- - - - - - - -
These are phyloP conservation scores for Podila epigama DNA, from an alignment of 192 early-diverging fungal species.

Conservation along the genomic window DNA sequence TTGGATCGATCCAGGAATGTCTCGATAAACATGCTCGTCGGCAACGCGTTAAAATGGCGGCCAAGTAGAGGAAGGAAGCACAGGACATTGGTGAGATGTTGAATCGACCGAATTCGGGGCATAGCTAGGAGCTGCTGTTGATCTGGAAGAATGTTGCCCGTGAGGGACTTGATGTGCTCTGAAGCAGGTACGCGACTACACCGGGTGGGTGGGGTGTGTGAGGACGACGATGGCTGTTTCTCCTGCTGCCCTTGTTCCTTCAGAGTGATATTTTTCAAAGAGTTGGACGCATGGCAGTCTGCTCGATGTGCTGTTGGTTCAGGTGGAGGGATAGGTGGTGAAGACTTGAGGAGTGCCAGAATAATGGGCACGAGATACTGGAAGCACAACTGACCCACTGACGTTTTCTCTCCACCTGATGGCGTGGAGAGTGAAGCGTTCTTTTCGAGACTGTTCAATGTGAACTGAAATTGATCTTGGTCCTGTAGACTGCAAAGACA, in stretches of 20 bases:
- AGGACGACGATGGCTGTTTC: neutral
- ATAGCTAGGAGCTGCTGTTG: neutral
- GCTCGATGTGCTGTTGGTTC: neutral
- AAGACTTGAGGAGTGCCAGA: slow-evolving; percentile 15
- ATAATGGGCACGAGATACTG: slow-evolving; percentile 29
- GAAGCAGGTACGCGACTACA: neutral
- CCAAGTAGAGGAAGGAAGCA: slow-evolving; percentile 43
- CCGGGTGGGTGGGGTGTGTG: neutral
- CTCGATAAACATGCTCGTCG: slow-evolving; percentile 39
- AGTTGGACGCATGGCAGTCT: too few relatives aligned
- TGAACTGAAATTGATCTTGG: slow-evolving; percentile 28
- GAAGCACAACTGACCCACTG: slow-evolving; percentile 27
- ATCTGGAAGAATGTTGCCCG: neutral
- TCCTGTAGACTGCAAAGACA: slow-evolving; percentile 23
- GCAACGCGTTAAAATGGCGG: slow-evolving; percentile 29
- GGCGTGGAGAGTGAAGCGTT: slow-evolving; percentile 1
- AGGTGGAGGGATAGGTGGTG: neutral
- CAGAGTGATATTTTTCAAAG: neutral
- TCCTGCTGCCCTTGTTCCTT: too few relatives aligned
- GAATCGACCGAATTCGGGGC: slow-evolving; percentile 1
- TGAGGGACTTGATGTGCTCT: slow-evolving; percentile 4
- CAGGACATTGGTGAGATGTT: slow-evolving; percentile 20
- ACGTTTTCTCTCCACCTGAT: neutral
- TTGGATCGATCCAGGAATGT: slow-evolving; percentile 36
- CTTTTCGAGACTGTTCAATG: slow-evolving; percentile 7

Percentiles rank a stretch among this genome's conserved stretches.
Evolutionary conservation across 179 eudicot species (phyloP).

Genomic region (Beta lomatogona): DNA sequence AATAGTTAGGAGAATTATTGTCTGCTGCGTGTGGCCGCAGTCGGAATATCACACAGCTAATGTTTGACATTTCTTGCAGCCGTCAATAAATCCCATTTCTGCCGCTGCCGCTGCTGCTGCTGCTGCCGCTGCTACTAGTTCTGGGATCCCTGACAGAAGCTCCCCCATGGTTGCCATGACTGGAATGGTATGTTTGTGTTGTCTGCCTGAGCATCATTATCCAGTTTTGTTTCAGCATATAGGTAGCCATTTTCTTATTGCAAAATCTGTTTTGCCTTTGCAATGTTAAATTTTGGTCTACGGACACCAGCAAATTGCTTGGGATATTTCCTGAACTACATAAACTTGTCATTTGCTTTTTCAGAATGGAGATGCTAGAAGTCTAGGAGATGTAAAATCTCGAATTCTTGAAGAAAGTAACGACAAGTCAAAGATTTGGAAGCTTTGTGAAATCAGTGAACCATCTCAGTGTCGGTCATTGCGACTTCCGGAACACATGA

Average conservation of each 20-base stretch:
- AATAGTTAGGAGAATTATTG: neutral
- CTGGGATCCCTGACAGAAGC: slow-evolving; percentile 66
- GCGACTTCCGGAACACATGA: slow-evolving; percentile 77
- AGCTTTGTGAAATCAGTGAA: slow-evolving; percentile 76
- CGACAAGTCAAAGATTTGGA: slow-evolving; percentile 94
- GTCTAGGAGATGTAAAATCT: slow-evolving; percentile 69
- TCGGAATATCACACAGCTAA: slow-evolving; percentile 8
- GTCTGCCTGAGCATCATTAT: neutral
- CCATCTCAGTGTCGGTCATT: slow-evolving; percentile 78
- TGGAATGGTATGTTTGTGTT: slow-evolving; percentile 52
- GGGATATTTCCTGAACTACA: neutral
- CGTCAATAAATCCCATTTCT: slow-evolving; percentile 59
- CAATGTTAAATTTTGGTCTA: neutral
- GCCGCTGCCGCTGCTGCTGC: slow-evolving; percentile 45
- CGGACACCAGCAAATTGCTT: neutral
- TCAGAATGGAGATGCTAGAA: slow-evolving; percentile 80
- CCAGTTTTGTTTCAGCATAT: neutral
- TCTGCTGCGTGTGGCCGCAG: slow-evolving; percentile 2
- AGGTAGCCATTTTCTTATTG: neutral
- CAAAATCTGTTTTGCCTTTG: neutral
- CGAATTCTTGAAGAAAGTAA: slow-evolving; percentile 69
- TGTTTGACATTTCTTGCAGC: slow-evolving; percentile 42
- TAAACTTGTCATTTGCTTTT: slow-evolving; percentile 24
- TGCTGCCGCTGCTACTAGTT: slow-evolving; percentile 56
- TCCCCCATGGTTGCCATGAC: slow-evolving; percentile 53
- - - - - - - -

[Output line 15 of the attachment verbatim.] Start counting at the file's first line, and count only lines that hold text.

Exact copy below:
- ATCTGGAAGAATGTTGCCCG: neutral